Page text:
CDP under 5k

Audiolab 6000CDT CD Transport

audiodelic

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Are you looking for dedicated cd player?

If not, potentially the Oppo DV-980H. It will also play SACD and DVD-A...
You will need to ask around what the price is in India.
 

saikat

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Well I don't really care much about DVD etc. If a dedicated CD player under say $100 would be better than a "play-all" i would go for it.

From what I have been reading, oppo seems like a nice low cost option for people who want a play all solution.

The review of the Toshiba though got me thinking. Time to go back to the basics??
 

Kamal

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Oppo is being sold here by A2V /AV in the region of Rs 25000 !
If it can be brought in by someone, the price would be under Rs 10k which makes it a real bargain.
 

unleash_me

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Well it looks like they bothered to reduce the price afterall:eek:, the last time I checked with them the quoted price was 35k INR.:rolleyes:
 

saikat

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wtf.. the oppo DV980H is quoted for $169~7.5k. I am suddenly feeling this love for my relatives in the US... :D
 

audiodelic

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wtf.. the oppo DV980H is quoted for $169~7.5k. I am suddenly feeling this love for my relatives in the US... :D

Even if you get it shipped by third party paying customs etc. It should still be cheaper.
The dealer selling it at 25K how does he expect to make money when most people will just opt to get it directly and save at least 10k or more.
 

audiodelic

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saikat

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Is anyone reading the link I have posted? Some comments on the toshiba system would be great. Rotel's being sold for the $50 odd Toshiba... thats news...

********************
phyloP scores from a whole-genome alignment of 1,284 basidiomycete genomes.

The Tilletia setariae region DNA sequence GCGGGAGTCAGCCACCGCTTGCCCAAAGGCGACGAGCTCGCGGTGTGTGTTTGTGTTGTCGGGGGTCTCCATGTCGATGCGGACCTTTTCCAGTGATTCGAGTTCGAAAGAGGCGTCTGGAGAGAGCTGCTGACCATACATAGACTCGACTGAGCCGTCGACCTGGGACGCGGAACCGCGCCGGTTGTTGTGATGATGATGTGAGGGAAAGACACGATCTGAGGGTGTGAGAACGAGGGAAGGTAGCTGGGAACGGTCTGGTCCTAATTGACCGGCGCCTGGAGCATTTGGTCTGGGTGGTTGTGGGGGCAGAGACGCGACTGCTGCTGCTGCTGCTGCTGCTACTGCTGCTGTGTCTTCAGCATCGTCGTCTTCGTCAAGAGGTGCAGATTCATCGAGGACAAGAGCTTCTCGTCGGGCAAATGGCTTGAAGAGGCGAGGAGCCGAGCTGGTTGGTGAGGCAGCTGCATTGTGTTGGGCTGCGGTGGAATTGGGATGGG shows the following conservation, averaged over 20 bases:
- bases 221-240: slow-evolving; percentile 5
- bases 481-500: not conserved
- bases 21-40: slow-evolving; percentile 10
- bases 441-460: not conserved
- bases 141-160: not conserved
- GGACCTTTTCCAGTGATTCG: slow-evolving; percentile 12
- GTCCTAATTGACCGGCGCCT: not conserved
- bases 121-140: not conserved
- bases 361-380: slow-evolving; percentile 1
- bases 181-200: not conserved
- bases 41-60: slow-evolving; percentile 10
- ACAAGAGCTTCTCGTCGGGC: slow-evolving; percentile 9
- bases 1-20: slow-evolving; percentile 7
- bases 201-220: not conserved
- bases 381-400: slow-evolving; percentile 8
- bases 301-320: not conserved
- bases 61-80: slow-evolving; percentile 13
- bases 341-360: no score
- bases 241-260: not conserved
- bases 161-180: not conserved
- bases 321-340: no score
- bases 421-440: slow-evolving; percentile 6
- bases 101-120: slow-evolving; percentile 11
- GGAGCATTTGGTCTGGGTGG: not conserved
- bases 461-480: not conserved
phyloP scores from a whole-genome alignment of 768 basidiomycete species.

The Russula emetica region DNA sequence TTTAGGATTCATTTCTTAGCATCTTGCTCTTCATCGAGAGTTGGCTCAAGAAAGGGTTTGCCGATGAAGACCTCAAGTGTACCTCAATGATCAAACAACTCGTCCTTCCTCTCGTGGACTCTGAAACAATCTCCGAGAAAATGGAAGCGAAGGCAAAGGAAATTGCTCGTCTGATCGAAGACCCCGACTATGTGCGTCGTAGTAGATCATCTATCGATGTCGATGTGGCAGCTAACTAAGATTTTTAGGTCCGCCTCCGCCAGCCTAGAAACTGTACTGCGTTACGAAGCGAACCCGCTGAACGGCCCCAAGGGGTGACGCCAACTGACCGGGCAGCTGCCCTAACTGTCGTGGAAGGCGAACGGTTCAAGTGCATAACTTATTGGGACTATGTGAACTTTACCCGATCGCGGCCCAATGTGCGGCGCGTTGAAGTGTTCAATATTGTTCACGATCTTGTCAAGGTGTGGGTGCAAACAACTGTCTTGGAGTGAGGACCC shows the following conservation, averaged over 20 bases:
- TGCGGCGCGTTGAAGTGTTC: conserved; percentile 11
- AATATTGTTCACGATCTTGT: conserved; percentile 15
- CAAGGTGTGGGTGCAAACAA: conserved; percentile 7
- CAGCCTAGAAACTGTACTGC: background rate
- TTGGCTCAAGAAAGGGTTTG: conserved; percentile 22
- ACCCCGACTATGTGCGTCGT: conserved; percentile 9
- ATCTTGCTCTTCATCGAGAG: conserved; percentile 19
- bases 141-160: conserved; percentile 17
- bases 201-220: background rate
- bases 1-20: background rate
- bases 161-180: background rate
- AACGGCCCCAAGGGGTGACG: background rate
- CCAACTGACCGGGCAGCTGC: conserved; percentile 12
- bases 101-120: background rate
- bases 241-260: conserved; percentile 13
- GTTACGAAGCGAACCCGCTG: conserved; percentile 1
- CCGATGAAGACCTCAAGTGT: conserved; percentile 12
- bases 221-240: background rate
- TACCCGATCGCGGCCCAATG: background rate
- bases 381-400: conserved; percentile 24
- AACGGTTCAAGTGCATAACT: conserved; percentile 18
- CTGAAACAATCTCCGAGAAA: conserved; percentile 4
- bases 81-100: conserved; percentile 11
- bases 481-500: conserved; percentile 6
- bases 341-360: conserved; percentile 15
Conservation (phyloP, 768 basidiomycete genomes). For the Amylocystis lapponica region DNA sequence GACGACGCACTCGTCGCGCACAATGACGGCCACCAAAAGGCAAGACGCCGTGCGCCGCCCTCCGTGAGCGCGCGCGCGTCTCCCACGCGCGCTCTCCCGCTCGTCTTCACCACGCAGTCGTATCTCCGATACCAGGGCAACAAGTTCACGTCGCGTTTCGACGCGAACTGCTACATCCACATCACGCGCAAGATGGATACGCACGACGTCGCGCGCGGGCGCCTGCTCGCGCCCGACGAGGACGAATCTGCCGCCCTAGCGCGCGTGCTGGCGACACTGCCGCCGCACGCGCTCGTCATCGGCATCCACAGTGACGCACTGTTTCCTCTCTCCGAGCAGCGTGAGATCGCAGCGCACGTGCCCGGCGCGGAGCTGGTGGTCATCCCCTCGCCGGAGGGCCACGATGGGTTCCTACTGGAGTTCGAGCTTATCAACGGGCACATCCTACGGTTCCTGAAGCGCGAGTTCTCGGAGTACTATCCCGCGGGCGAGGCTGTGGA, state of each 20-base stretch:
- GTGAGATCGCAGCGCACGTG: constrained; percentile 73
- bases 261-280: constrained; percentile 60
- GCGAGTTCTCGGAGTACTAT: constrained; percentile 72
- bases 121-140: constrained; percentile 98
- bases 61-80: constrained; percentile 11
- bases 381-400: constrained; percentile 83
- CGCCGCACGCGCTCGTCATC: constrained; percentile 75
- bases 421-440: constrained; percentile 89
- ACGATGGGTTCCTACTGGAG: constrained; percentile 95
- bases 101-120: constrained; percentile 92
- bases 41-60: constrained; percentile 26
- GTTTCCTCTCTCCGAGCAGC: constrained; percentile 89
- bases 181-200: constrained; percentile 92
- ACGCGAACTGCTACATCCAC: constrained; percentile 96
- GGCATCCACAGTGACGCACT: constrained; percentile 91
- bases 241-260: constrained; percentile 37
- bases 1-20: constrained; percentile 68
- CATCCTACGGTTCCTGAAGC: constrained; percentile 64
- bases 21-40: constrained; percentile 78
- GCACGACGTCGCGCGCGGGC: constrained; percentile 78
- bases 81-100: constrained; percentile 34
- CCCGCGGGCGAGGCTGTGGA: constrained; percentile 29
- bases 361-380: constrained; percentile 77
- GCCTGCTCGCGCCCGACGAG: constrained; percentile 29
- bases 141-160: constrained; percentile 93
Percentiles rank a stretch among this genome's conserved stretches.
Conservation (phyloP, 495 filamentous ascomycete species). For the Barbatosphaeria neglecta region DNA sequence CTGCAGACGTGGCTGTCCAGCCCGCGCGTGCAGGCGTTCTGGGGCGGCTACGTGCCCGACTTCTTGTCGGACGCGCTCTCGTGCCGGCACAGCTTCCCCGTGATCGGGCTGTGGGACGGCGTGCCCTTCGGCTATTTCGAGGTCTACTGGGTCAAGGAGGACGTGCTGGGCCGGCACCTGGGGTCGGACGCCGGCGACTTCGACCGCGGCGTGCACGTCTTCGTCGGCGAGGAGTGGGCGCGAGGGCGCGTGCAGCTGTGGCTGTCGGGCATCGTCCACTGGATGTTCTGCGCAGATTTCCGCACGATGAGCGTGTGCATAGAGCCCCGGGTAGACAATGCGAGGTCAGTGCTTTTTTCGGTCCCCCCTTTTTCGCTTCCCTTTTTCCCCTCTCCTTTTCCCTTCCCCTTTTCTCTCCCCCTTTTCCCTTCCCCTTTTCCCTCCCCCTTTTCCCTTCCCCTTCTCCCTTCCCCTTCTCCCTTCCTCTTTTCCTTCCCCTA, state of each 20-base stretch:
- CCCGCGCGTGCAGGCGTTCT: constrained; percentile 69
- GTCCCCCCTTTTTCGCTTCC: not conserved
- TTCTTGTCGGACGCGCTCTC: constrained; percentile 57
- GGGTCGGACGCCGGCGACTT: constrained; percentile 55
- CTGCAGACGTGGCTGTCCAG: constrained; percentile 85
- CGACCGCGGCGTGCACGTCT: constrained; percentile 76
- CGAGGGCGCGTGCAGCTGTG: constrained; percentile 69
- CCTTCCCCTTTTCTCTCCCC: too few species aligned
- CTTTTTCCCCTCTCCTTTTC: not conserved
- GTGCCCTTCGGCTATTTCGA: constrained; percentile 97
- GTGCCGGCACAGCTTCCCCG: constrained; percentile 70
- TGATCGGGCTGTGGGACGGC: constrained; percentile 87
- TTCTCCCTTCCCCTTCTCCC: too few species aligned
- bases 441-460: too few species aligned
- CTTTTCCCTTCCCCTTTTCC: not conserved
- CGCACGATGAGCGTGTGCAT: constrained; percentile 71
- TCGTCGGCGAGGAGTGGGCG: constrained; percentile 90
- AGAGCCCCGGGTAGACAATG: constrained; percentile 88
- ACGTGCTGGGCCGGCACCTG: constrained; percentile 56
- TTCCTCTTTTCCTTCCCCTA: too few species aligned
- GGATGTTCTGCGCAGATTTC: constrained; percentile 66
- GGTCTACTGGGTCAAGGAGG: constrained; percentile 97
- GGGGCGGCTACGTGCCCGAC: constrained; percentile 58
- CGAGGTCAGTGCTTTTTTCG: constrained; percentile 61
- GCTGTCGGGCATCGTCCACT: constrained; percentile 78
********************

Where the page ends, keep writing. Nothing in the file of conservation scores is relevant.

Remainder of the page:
IndianEars

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The Oppo players are a LOT of things, including GREAT VFM.

They ARE GREAT as CD transports and HT players.

But Audiophile CD players, they are NOT !

Check any serious audiophile review, and they will say that the OPPO is a great transport when used with an External DAC, but the sound quality of its analog Audio output is on par with other similar priced DVD players :D
 
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audiodelic

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The Oppo players are a LOT of things, including GREAT VFM.

They ARE GREAT as CD transports and HT players.

But Audiophile CD players, they are NOT !

Check any serious audiophile review, and they will say that the OPPO is a great transport when used with an External DAC, but the sound quality of its analog Audio output is on par with other similar priced DVD players :D

'On the audio side, the 980H uses a new Cirrus Logic CS4361 DAC that increases the analog output capability to 7.1 channels, allowing for the decoding of Dolby Digital EX encoded DVDs. Also, when playing back SACDs, the user can choose to output either DSD or PCM over HDMI (more about that below).'

It uses the Cirrus Logic CS4361. I dont know how good these are i just use my Oppo as a transport. I believe the higher end denons have burr-brown DAC's but everything comes at a price.
For his budget are there better options ?
 

IndianEars